Creating a culture of transparency<p>While technology can be a useful tool for governments to demonstrate transparency, it's not the only means. Some countries, particularly those in northern Europe such as Norway and Denmark, are renowned for their culture of governmental transparency.</p> <p>Canada also ranks highly in transparency from an international perspective, although its <a href="https://www.transparency.org/en/cpi/2019/press-and-downloads" target="_blank">Corruption Perceptions Index score</a> has been dropping. </p>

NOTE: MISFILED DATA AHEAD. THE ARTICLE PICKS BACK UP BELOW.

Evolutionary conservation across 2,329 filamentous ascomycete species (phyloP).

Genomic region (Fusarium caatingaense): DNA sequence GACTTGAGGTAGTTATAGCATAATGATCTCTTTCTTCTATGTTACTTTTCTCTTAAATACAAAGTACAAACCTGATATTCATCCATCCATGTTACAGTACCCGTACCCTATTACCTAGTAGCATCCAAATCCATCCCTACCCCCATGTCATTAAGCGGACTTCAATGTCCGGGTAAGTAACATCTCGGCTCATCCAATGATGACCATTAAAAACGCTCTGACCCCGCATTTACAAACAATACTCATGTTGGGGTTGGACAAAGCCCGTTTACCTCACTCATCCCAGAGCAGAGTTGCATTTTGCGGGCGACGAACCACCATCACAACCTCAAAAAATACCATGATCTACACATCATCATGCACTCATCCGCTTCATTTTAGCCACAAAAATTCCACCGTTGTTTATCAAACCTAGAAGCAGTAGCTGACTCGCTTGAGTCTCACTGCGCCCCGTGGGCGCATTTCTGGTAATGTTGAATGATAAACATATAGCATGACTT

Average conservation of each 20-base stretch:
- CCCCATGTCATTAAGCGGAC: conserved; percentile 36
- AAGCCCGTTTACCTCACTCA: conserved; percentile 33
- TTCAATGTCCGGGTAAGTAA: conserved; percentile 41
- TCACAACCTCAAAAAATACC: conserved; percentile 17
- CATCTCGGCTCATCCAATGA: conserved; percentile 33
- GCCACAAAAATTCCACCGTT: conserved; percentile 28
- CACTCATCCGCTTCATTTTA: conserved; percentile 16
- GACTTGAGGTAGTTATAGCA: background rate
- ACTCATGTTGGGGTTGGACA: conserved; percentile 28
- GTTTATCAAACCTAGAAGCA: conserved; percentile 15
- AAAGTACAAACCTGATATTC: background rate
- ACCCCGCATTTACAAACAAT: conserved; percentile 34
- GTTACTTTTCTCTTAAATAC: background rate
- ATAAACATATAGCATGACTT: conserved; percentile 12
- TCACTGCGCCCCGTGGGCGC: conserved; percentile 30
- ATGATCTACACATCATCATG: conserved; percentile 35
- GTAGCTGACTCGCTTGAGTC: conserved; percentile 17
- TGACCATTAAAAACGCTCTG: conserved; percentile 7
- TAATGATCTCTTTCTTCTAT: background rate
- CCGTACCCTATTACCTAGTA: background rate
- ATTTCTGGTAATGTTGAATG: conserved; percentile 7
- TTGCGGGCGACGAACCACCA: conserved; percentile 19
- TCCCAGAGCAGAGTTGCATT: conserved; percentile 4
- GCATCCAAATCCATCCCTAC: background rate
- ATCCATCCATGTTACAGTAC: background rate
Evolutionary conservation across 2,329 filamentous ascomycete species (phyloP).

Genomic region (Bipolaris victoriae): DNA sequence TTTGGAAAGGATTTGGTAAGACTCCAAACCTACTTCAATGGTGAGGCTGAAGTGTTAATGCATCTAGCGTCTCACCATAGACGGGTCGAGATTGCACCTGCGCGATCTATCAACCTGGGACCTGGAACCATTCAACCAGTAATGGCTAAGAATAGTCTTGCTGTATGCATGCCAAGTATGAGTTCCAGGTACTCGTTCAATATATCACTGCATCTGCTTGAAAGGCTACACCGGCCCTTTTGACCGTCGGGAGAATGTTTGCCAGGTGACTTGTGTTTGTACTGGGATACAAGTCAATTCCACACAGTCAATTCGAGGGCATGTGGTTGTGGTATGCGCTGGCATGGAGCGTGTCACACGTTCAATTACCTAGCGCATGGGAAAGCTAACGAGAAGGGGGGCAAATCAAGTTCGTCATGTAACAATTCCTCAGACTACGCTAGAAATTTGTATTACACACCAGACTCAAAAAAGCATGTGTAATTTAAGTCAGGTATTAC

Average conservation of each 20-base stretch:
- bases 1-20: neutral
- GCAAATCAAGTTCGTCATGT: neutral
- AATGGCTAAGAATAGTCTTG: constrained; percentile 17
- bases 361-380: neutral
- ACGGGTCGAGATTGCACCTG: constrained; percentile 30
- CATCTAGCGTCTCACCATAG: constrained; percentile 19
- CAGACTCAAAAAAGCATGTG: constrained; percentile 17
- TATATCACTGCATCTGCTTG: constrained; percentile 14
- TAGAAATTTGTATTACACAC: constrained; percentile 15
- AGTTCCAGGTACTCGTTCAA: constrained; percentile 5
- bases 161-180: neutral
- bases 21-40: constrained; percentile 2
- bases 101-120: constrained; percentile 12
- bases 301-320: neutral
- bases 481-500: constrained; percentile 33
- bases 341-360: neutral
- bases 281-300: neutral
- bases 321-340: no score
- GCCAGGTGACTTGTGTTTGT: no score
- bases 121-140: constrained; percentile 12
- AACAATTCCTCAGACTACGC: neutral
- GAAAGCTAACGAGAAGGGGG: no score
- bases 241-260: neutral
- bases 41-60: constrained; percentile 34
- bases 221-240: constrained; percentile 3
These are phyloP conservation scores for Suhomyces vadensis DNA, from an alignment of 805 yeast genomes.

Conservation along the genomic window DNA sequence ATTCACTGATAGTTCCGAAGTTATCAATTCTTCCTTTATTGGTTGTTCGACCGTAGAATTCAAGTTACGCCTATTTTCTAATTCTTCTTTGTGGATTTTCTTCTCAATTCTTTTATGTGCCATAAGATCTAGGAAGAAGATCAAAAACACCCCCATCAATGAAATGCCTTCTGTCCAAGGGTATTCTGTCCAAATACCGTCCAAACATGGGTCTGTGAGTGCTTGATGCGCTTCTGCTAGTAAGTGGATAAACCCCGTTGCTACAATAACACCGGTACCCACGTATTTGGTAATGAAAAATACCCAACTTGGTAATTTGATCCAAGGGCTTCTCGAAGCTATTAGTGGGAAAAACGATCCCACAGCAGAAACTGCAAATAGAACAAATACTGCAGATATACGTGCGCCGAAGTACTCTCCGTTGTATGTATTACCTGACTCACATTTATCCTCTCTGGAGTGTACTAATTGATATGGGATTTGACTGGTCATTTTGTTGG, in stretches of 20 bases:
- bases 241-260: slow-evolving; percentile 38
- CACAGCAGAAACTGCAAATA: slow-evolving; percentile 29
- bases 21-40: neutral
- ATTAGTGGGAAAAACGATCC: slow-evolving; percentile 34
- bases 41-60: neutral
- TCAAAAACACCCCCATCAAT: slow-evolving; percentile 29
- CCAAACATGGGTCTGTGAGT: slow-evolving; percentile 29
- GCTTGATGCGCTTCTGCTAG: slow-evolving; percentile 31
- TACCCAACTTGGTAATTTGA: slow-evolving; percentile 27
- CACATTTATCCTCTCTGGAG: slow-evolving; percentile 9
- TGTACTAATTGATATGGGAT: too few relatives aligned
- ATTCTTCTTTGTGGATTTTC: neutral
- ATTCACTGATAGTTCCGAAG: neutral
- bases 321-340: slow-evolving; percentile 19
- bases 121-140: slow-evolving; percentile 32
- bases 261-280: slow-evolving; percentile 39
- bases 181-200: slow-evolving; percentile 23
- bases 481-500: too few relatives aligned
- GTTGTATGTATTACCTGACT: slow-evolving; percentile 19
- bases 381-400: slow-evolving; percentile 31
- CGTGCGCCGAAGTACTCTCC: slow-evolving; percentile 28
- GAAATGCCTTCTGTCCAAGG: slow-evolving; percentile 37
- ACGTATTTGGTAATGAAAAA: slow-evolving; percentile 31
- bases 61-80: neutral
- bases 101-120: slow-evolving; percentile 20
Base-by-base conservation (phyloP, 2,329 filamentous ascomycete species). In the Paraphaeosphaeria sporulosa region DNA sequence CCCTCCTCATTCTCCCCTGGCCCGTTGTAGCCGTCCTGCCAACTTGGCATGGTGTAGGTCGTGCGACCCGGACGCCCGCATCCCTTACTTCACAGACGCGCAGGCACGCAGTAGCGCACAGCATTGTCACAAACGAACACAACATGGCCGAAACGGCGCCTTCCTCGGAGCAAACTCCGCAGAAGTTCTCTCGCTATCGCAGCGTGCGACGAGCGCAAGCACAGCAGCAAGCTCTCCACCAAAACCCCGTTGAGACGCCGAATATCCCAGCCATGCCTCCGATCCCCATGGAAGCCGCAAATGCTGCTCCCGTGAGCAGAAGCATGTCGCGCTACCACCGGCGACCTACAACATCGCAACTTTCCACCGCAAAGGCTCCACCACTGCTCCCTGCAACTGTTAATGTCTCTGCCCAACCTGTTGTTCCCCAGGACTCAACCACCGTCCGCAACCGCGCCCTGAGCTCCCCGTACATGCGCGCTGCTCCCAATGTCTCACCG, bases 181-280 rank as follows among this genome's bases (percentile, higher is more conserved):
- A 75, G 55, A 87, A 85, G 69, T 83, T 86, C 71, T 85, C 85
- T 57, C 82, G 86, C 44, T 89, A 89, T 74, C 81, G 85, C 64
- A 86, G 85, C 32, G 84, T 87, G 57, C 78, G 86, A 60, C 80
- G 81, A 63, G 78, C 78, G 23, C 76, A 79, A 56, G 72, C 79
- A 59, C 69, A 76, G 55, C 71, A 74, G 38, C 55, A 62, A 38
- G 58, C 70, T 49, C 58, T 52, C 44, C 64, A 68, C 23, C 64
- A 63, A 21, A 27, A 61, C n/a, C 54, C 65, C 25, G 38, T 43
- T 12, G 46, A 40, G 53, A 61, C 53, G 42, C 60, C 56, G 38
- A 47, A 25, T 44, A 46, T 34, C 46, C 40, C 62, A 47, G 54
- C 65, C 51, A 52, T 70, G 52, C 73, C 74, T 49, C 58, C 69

Inside the algorithms<p>One government that has been almost universally lauded for its handling of the coronavirus pandemic is New Zealand's. Even before the crisis, the government there has been taking some impressive measures to demonstrate transparency. One example is its "algorithm assessment" program, launched in 2018, designed to introduce more transparency into how the government is deploying AI for its citizens. </p> <p>Fourteen government agencies used a self-assessment method, underpinned by the government's own "principles for safe and effective use of data and analytics." The outcome was a <a href="https://www.data.govt.nz/use-data/analyse-data/government-algorithm-transparency-and-accountability/algorithm-assessment-report/" target="_blank">report</a> that acknowledged the need to retain human oversight over machine-led decisions and recommended using independent experts in the areas of privacy, ethics, and data expertise. </p> <p>"We must prepare for the ethical challenges AI poses to our legal and political systems," <a href="https://www.beehive.govt.nz/release/government-will-move-quickly-ai-action-plan" target="_blank">stated Clare Curran</a>, New Zealand's Minister for Digital Services, "as well as the impact AI will have on workforce planning, the wider issues of digital rights, data bias, transparency, and accountability are also important for this Government to consider."</p>